Make life with allergic asthma a little easier by avoiding the things you're allergic to. Sound like common sense? Sure it does. Unfortunately, trying to put this advice into practice in your everyday life is not always practical. For example, in order to completely avoid ragweed pollen, you couldn't go outdoors from August to November. There are, however, a few steps you can take that are more realistic and can be very helpful.
To help lessen the allergic reactions that cause your asthma symptoms, familiarize yourself with the following strategies for avoiding allergens from cockroaches, dust mites , mold spores and pet dander .
- Limit where you eat to avoid spreading food and crumbs around the house and always keep food out of bedrooms.
- Never leave food out—keep all food and garbage in closed containers.
- Wash the kitchen floor and countertops at least once a week.
- Repair leaky faucets and drain pipes to eliminate water sources that attract these pests.
- Close up all openings around the house that might allow cockroaches to enter.
- Reduce the number of cockroaches by using environmentally safe pesticides and bait stations.
- Encase your mattress and pillows in dust-proof or allergen impermeable covers (available from mail-order specialty supply companies, as well as some bedding and department stores).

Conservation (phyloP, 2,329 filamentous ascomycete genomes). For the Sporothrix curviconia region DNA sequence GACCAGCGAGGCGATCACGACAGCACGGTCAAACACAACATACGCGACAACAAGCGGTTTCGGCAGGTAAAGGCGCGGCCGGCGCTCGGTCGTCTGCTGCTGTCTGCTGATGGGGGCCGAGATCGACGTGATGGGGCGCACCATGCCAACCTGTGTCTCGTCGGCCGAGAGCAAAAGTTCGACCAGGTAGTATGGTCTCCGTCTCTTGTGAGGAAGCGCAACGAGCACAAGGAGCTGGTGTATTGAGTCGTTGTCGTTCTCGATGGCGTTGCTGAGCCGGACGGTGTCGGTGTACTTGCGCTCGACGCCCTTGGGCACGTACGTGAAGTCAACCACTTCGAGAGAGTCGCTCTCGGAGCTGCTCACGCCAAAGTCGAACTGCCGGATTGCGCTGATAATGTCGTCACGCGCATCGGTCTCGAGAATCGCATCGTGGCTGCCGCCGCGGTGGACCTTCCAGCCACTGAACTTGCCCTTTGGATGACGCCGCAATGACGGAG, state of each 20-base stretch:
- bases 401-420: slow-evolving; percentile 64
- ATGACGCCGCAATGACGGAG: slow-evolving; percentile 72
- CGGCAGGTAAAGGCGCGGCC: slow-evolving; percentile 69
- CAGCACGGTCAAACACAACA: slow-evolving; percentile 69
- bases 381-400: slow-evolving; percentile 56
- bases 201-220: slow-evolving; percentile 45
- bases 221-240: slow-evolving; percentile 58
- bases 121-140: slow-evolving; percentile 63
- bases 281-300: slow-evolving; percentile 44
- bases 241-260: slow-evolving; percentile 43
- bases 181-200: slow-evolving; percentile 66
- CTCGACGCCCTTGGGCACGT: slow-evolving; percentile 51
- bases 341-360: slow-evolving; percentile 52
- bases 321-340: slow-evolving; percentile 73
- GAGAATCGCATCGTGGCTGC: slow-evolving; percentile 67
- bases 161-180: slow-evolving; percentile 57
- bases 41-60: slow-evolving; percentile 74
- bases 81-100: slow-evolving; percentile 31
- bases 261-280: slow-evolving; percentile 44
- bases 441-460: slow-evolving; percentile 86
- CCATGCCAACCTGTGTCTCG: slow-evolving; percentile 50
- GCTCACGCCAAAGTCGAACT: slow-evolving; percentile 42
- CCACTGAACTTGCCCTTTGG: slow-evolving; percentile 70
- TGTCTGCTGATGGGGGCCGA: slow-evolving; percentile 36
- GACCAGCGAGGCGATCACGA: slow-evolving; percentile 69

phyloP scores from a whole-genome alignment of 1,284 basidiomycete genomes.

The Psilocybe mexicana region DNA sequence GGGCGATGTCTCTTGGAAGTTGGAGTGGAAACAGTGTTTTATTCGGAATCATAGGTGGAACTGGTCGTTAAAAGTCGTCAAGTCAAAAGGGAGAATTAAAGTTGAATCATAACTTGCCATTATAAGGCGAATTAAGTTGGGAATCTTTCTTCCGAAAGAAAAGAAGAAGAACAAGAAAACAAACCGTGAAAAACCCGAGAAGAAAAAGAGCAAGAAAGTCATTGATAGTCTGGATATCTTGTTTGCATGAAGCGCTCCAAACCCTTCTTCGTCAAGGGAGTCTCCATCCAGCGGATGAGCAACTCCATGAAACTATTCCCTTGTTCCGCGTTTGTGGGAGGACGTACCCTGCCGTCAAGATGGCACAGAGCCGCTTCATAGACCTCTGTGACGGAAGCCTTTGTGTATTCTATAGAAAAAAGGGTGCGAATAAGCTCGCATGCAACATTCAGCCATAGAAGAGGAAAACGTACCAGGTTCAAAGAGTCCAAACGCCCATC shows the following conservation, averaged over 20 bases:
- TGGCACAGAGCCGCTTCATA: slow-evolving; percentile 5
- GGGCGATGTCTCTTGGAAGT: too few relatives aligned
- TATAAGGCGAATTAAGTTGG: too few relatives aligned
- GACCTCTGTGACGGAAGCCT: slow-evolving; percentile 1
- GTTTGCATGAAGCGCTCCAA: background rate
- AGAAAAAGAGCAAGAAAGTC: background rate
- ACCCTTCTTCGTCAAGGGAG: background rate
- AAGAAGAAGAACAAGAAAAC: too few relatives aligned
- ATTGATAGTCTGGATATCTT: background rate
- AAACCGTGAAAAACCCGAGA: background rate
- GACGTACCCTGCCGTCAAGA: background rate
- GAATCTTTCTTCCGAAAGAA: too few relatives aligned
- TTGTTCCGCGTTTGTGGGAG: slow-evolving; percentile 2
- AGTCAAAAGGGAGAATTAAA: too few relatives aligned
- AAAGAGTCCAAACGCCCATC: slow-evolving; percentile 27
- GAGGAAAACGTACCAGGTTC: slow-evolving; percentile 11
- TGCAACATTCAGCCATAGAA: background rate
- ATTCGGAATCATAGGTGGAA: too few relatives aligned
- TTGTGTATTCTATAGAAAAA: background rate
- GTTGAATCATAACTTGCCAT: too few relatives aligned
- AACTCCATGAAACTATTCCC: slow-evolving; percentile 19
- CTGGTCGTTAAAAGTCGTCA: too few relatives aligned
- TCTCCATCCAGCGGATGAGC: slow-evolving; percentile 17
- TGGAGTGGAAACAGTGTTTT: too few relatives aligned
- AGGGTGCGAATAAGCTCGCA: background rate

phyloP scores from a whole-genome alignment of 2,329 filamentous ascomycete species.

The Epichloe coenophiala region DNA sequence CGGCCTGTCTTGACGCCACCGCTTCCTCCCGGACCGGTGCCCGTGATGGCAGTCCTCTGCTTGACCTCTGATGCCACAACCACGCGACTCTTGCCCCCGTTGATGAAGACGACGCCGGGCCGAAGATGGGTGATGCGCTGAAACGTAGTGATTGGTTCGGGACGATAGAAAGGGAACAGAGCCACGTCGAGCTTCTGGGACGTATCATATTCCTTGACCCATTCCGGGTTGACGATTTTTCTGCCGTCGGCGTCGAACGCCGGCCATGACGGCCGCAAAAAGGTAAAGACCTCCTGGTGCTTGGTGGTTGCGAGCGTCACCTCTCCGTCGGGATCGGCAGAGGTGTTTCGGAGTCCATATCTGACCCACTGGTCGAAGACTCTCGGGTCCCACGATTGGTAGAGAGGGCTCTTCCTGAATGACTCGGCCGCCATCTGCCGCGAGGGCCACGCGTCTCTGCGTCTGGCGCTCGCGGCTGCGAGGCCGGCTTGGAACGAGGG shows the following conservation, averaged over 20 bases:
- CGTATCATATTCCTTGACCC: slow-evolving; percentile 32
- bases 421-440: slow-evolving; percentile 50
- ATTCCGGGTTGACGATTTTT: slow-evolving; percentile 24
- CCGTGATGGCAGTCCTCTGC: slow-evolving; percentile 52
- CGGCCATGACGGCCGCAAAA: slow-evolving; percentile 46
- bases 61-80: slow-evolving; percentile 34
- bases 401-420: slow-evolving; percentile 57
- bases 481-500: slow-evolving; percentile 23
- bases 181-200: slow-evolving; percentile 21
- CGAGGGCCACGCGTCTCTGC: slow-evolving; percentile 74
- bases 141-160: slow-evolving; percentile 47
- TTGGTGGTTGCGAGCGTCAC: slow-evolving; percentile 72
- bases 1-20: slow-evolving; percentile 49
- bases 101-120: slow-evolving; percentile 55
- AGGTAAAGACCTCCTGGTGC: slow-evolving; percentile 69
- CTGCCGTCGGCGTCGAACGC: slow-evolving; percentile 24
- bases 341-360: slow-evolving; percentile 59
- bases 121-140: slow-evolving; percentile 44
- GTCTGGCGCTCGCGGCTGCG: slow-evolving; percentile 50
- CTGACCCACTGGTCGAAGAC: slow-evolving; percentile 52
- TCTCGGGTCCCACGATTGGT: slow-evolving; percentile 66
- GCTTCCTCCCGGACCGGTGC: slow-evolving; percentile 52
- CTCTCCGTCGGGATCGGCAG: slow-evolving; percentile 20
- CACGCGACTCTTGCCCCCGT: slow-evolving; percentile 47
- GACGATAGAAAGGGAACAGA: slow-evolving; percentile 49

- Wash all bedding and blankets once a week in hot water (at least 130-140°F) to kill dust mites.
- Replace wool or feathered bedding with synthetic materials, and make sure all stuffed animals are washable.
- If possible, replace wall-to-wall carpets in bedrooms with bare floors (linoleum, tile, or wood).
- Use a damp mop or rag to remove dust from surfaces. Never use a dry cloth, which just stirs up mite allergens.
- Use a dehumidifier or air conditioner to maintain relative humidity at 50% or below.
- Use a vacuum cleaner with either a double-layered microfilter bag or a high-efficiency particulate air (HEPA) filter to trap allergens that pass through a vacuum's exhaust.
- Use a dehumidifier or air conditioner to maintain relative humidity below 50% and keep temperatures cool.
- Vent clothes dryers and bathrooms to the outside so that moisture does not accumulate in your home.
- Check faucets, pipes, and ductwork for leaks.
- After you turn on air conditioners in your home or car, leave the room or drive with the windows open for several minutes to allow mold spores to disperse.
- Remove decaying debris from the yard, roof, and gutters.
- Avoid raking leaves, mowing lawns, and working with peat, mulch, hay, or dead wood. If you must do yard work, wear a mask and avoid working on hot, humid days.
- If possible, remove all pets from your home.
- If it is not possible to remove pets, keep them confined to areas without carpets or upholstered furniture and out of bedrooms.
- When near any rodents (mice, hamsters, Guinea pigs, squirrels, etc.), wear a dust mask and gloves.
- Wash your hands and clean your clothes after playing with your pet—this will remove pet allergens.
- When possible, ask someone else to clean soiled litter cages.
- Dust regularly with a damp cloth.
SOURCE: This information should not substitute for seeking responsible, professional medical care. First created 2004; most recently updated 2005.
© Asthma and Allergy Foundation of America (AAFA) Editorial Board